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    March sees slowdown in salary increases

    The average take-home pay, measured in the BankservAfrica Take-home Pay Index (BTPI), fell marginally in March due to various market and economic factors that have placed financial constraints on companies and pressure on salaries.
    Source:
    Source: Pexels

    Among others, the weak level of the rand exchange rate and higher fuel prices have contributed to the strain in the economy during March.

    “The average real take-home pay, adjusted for inflation, tracked lower at R14,236 in March and slightly below year-ago levels,” says Shergeran Naidoo, BankservAfrica’s head of stakeholder engagements. In nominal terms, the average salary moderated slightly to reach R16,043, still 5% up on a year-ago and 3.6% up on December’s R15,484.

    A comparison of the average nominal BTPI in Q1 2024 to the corresponding quarter one year earlier showed a 6.2% increase. If this continues, 2024 could be a better year for salaries as the business environment is expected to improve somewhat, unlike the previous two years, when companies struggled to pay inflation-related increases due to the ongoing economic challenges, explains Elize Kruger of the Independent Economist.

    Although mediocre economic growth of 1.1% is forecast for 2024, it is somewhat better than 0.6% in 2023. The improved outlook hinges on the assumption of reduced load shedding, a moderation in average inflation, and a start to the interest rate-cutting cycle.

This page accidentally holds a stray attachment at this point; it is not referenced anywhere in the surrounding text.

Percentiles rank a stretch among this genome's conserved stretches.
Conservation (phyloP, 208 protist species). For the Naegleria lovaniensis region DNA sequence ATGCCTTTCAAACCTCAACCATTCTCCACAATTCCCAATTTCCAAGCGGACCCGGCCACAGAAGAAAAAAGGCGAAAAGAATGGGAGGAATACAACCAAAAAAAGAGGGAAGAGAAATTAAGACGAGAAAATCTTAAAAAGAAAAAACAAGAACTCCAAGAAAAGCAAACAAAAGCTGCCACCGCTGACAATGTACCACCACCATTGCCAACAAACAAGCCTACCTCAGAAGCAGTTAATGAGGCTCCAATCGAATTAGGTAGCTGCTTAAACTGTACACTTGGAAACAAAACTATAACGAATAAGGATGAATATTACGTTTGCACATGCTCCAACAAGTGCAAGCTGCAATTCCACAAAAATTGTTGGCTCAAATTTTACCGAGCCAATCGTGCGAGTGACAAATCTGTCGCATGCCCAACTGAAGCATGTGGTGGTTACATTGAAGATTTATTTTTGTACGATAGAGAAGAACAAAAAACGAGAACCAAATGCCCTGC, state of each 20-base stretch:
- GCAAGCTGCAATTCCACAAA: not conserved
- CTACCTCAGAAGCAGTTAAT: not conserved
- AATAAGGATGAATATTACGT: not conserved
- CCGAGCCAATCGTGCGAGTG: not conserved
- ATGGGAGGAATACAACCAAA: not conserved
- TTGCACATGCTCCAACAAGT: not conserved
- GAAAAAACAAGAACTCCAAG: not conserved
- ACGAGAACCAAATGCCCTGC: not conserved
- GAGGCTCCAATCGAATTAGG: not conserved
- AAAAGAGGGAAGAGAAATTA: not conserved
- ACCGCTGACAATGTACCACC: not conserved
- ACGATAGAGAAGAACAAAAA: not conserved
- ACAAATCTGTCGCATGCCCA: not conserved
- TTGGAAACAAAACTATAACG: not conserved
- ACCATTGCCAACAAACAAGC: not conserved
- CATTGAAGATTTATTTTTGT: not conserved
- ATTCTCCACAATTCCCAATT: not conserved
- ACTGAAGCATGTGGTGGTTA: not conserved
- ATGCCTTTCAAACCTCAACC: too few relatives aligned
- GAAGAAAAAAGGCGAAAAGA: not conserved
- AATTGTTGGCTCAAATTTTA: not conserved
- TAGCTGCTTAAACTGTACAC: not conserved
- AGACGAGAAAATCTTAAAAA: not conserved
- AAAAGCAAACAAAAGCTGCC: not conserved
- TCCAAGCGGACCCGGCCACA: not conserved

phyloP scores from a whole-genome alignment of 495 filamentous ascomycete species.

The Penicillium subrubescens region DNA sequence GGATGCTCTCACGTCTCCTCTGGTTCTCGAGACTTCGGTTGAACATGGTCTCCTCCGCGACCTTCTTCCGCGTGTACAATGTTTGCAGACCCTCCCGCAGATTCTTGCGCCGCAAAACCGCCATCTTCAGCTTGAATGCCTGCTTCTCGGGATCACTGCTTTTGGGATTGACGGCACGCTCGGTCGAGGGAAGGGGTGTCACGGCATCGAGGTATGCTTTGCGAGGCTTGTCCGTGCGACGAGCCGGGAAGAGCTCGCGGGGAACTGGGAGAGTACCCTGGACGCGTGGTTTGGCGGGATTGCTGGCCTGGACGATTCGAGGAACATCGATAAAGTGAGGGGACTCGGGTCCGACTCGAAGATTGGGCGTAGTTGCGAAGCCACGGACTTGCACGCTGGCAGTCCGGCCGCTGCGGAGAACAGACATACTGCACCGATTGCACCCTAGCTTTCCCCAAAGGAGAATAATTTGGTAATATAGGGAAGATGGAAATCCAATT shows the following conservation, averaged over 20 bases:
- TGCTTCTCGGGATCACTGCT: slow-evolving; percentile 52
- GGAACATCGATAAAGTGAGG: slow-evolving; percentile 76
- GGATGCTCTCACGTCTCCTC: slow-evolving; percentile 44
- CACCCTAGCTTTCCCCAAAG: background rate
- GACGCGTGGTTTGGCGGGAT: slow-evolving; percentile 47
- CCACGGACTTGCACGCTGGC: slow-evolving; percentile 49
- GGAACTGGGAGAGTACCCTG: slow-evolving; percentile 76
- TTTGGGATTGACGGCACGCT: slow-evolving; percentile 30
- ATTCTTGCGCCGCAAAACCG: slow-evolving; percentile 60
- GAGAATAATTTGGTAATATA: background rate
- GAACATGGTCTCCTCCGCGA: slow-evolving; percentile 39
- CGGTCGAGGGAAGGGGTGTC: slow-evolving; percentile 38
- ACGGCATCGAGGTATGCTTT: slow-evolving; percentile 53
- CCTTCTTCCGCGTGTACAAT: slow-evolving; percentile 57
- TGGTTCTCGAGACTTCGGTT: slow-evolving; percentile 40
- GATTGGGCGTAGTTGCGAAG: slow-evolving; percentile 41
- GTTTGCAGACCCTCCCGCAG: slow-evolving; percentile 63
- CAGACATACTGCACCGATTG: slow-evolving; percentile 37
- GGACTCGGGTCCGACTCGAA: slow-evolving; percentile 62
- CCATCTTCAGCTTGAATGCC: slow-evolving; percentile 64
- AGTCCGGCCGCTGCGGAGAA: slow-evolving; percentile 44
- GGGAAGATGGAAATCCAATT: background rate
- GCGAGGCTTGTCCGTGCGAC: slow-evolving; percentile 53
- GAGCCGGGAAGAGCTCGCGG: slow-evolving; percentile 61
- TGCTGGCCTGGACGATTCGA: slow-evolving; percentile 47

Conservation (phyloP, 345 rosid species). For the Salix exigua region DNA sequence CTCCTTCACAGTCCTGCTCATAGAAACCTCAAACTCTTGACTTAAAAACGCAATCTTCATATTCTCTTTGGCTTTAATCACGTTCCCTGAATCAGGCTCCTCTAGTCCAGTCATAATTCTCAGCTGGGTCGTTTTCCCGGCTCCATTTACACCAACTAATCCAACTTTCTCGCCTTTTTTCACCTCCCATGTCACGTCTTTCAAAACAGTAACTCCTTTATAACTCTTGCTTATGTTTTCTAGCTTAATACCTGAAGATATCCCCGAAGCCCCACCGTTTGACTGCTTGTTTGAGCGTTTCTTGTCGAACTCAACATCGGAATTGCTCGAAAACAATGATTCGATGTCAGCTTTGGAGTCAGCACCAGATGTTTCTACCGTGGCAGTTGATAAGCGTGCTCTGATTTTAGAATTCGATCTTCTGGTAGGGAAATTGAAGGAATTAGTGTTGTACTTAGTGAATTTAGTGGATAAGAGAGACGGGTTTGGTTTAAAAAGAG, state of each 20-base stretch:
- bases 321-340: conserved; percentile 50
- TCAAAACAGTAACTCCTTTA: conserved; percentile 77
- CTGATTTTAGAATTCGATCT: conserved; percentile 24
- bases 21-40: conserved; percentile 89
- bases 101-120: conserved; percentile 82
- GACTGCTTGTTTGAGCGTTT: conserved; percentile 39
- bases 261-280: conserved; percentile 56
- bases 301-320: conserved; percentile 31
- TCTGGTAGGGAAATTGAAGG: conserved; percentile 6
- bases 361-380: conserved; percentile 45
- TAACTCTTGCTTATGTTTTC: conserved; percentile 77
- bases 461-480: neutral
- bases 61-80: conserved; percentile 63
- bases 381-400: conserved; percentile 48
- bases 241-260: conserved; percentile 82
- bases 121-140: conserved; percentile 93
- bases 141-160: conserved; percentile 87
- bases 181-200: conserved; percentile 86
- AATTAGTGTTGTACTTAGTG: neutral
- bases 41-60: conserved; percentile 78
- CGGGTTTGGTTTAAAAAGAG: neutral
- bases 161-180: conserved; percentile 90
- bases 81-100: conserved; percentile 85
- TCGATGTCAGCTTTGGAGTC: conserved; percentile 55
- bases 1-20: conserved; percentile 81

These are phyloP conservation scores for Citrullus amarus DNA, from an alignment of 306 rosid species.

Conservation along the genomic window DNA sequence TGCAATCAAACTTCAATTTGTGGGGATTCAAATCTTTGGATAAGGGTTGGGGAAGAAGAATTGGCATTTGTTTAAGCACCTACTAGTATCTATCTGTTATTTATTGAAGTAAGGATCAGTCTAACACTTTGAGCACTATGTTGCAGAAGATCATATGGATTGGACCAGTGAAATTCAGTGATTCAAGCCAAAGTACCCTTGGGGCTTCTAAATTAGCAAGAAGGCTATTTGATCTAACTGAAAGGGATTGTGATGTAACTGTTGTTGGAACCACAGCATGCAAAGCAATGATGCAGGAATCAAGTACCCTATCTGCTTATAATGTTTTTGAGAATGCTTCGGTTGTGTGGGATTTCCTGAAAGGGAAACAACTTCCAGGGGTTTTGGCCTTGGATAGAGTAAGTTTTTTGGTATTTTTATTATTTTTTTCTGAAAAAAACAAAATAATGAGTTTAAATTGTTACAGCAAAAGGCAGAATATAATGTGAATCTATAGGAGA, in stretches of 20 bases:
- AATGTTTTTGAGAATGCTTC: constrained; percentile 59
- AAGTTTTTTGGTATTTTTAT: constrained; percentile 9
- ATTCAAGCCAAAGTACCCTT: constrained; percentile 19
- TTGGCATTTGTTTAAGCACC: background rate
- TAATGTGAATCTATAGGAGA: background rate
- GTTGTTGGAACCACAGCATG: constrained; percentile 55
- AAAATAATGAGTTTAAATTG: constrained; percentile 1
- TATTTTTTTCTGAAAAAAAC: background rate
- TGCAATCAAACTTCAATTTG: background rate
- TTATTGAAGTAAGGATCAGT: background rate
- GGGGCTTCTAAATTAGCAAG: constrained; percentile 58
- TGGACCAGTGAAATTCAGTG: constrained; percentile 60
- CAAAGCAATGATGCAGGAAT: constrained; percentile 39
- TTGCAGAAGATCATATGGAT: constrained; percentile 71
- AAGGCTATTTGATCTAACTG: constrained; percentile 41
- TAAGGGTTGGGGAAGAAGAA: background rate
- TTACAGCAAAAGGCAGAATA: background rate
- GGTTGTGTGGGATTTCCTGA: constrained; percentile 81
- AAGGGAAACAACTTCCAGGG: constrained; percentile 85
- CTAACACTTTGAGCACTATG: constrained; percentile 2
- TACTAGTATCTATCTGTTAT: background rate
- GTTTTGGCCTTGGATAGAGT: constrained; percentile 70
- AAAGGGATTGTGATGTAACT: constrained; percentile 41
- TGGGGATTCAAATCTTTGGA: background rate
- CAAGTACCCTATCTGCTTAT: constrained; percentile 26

Year to date, BankservAfrica data signals alignment with the South African Reserve Bank’s (Sarb) forecast of an average salary increase of 6.1% for 2024.

    A trend that has been developing recently, especially in the mining industry, is for companies to enter into longer-term wage agreements, mostly with above-inflation outcomes for salary earners. With the average headline CPI forecast to moderate to 5.3% in 2024 and 4.8% in 2025, workers locked into these agreements will receive considerable real increases if lower inflation outcomes do realise.

    “Inflation has turned out to be quite sticky on the downward path, locally and globally, driven mostly by higher services and administered price inflation,” says Kruger.

    Anticipated inflation trends

    Headline inflation moderated notably from 7.1% in March 2023 to 5.3% one year later, but is forecast to remain around the 5.3% to 5.5% level until September, and below 5% by year end.

    “Positive real increases in average salaries in 2024 would be a welcomed development as salaried workers’ purchasing power will improve somewhat compared to the previous two years,” says Kruger. Together with lower interest rates, financially stressed households’ spending ability and confidence levels could improve. However, this may only happen in the second half of the year.

    The BankservAfrica Private Pensions Index ticked lower in nominal and real terms in March 2024 but remained comfortable above year-ago levels. The average nominal private pension moderated to R10,710 in March 2024 compared to the previous month’s R10,811, still 6.5% higher than a year earlier, says Naidoo.

    Similarly, the real average private pension increased by 1.1% in March 2024, compared to a year earlier, keeping its recent inflation-beating track record.

    The BankservAfrica data signals that the purchasing power of pensioners represented in the BankservAfrica sample (predominantly ex-government employees) has mostly been preserved amid the still-elevated inflation environment.

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